Going perma-free on Amazon
Posted on June 26, 2013 (Subscribe to Blog)
Is it worth getting your ebook listed perma-free on Amazon? Does it helps sales?
Like many others before me, I wondered for ages if giving a book away for free would help sales overall. I think the biggest disagreement over whether this method works or not comes down to one simple question: Do you have other books to sell while you're giving one away?
If you only have one book and you give it away for free during a KDP Select promo (for maybe 2-3 days), readers will download it but obviously won't be able to buy anything else you have, so this won't help your sales much at all. Sure, when your book reverts to paid status after the promo, it will likely retain some exposure and garner a few sales – but your book will quickly drop out of sight again, and that will be that.
If, on the other hand, you have an arsenal of books and you offer one for free, then you'll likely make some sales. Readers will sample your free book without obligation. If they like it, they'll come back for more. They'll trust you as an author and will happily spend a few dollars for each of your other books. So you'll give one away but gain followers that you wouldn't otherwise have had. It's simple and logical and well worth doing.
I suspect this works even better with a series. I don't know this for sure because I ONLY have a series and can't compare to sales of non-series books. However, when I think about (for example) the Maze Runner trilogy by James Dashner, I bought the first book hoping it would be good, read it in record time, and snapped up the second and third without hesitation. And the prequel. But it took me a while to move on to other books by the same author. Even though the author had gained my trust as a reader, it was that one particular series I was drooling over.
Then again, plenty of authors write only one-off novels, and once you've read a couple and trust what the author delivers, you tend to snap up the others pretty quickly... so maybe it doesn't matter whether they're series books or not.
Anyway – after many promos between August 2012 and June 2013, I put Island of Fog (Book 1 of what is currently a 6-book series) up for free at Kobo and iBookstore. I imagined I would need to do what other authors do, which is to encourage friends to visit Amazon and "complain" that this $2.99 book is available for free elsewhere. Once alerted, Amazon would then price-match the book and set it to $0.00.
As it happens, Amazon price-matched it automatically within a few days. I suppose they have automated bots that seek out and check the prices of other copies of books they're already selling.
Island of Fog went free on Amazon on June 21st. Downloads started immediately although at a moderate pace. Things gained momentum over the next couple of days, and my Amazon ranking started rising. The best day was June 24th. It's slowing again now, though still chugging along quite nicely. Five days later I'm at around 6000 downloads.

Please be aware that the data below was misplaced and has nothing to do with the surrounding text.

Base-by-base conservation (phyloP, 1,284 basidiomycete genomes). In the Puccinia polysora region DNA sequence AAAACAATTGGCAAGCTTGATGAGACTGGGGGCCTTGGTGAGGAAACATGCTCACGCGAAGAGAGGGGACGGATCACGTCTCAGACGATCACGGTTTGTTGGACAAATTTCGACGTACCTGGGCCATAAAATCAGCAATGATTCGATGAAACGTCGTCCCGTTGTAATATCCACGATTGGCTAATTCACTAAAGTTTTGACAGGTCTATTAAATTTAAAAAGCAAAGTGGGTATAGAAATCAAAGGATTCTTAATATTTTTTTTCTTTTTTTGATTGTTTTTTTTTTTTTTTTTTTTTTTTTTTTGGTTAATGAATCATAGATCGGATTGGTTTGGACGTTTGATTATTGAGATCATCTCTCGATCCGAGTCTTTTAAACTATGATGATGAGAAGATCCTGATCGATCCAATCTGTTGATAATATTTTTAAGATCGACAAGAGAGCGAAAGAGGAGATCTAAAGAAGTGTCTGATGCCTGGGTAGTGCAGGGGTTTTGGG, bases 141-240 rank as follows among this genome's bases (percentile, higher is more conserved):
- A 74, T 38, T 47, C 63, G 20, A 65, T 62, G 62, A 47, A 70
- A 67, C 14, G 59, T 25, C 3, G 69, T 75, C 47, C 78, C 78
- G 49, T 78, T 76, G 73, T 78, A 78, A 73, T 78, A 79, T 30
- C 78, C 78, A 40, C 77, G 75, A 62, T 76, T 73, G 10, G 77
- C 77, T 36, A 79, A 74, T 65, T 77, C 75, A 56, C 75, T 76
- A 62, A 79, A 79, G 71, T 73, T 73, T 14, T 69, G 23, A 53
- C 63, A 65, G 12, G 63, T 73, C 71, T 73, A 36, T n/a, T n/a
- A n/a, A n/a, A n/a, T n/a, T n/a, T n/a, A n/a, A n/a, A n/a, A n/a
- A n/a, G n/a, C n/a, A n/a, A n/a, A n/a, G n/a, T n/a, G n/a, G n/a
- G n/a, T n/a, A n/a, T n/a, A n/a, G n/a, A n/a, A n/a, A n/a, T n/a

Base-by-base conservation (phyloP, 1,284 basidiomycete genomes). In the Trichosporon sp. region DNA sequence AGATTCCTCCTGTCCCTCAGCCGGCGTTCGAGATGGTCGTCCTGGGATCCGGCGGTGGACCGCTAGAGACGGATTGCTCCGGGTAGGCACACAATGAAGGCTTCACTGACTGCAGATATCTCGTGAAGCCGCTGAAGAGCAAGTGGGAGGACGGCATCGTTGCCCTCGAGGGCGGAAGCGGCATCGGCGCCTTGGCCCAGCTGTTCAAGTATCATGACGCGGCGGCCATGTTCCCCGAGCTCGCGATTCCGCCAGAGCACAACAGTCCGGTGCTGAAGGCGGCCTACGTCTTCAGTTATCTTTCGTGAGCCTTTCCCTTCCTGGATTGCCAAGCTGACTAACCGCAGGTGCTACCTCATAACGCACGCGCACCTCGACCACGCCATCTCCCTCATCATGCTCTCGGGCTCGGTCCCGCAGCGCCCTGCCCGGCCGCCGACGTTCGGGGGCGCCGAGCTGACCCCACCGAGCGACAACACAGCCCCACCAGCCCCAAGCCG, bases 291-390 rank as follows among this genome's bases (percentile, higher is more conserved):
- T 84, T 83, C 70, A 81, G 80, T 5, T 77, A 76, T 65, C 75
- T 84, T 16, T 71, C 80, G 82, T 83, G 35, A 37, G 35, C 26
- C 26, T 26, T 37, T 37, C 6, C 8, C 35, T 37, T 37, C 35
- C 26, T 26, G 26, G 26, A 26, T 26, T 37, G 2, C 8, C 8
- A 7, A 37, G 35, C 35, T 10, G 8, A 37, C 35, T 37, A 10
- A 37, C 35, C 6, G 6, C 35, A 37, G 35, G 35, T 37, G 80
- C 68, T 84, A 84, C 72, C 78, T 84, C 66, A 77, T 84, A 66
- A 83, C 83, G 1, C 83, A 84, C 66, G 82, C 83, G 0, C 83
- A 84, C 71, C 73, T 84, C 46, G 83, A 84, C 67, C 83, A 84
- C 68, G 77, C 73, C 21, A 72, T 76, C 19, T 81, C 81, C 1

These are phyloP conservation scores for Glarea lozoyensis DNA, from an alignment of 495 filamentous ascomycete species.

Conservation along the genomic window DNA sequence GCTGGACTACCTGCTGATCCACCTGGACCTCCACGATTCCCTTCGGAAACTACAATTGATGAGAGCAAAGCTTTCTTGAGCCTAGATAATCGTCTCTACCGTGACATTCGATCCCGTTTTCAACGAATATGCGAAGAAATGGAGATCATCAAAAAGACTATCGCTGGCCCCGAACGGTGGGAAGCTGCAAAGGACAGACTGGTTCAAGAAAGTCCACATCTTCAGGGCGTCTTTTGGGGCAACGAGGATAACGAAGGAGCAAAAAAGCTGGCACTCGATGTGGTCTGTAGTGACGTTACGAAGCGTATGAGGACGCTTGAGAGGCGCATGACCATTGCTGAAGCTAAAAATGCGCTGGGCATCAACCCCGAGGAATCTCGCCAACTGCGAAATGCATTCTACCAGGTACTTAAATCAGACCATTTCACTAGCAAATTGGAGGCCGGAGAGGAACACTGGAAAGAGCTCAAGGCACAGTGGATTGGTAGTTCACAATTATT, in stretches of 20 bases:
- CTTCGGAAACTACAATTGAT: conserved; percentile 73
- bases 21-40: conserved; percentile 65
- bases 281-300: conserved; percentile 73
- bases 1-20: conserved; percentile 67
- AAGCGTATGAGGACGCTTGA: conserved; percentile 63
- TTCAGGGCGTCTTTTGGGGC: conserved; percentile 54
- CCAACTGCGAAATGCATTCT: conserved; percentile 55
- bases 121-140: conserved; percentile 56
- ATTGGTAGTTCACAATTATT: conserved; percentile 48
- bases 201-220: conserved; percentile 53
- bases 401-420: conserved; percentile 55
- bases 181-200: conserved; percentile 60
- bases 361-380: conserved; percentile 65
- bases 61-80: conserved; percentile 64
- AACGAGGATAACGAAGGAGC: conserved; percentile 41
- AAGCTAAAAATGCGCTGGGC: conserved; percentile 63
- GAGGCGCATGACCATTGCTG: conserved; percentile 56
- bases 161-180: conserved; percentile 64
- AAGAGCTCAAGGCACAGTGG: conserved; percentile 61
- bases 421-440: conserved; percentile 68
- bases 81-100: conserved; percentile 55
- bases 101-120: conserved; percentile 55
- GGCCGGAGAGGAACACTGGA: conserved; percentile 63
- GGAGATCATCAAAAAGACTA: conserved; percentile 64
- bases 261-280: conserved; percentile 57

Sales have picked up as a result of this, so I'm happy. It's interesting to see how sales of Book 2 in particular are strong, and soon it will be Book 3, and so on as readers devour the free Book 1 and move on through the series... but not ALL readers, of course. Really it's just a small percentage of those who downloaded Book 1, mostly because many readers grab free books while they can even though they don't have time to read them all. Also, some will read Book 1 and hate it. (Yes, that really does happen.) But anyway, since Book 1 is perma-free, the number of downloads will just keep on rising bit by bit, and overall might be more consistently better than occasional KDP Select promos.
So there's no question in my mind that free promotions and/or going perma-free are well worth the effort – as long as customers have something else to buy, otherwise it's pointless. It stands to reason that if readers get hooked on Book 1, they'll work their way through the rest of the series however many more books there happen to be. Therefore, I'm planning a 20-book series. (Just kidding.)
Anyway, back to downloads and Amazon rankings. Here are a couple of screenshots of where my brief 15-minutes in the limelight got me. When you first go free, your ranking is way down there at 50,000-100,000 or whatever, but it rises fast as readers start downloading your book. Getting up into the Top 100 is some sort of milestone, and previously I had reached an overall ranking of #97 Free in Kindle Store. This time I beat my own record, reaching #52:
There's also a ranking for each category you end up in. Anywhere in the Top 20 means a placement on the first page of that category, which in turn means more downloads:
In the aftermath, my overall ranking dropped to #100, then rose to hover around #95 and #96, then up to #86, then down to #202, then back to #180... Meanwhile, my category ranking remains relatively high at the moment. So things have gone off the boil but hopefully will keep simmering rather than go cold. Only time will tell whether I'll end up making more sales overall with a free Book 1. I'll add updates below over the next few months.
So Keith, here's my question. Would you recommend then, to wait to release book 1 of a series until a book 2 (or more) exists? I can see the logic of it, but am not sure I want to (or can) wait that long!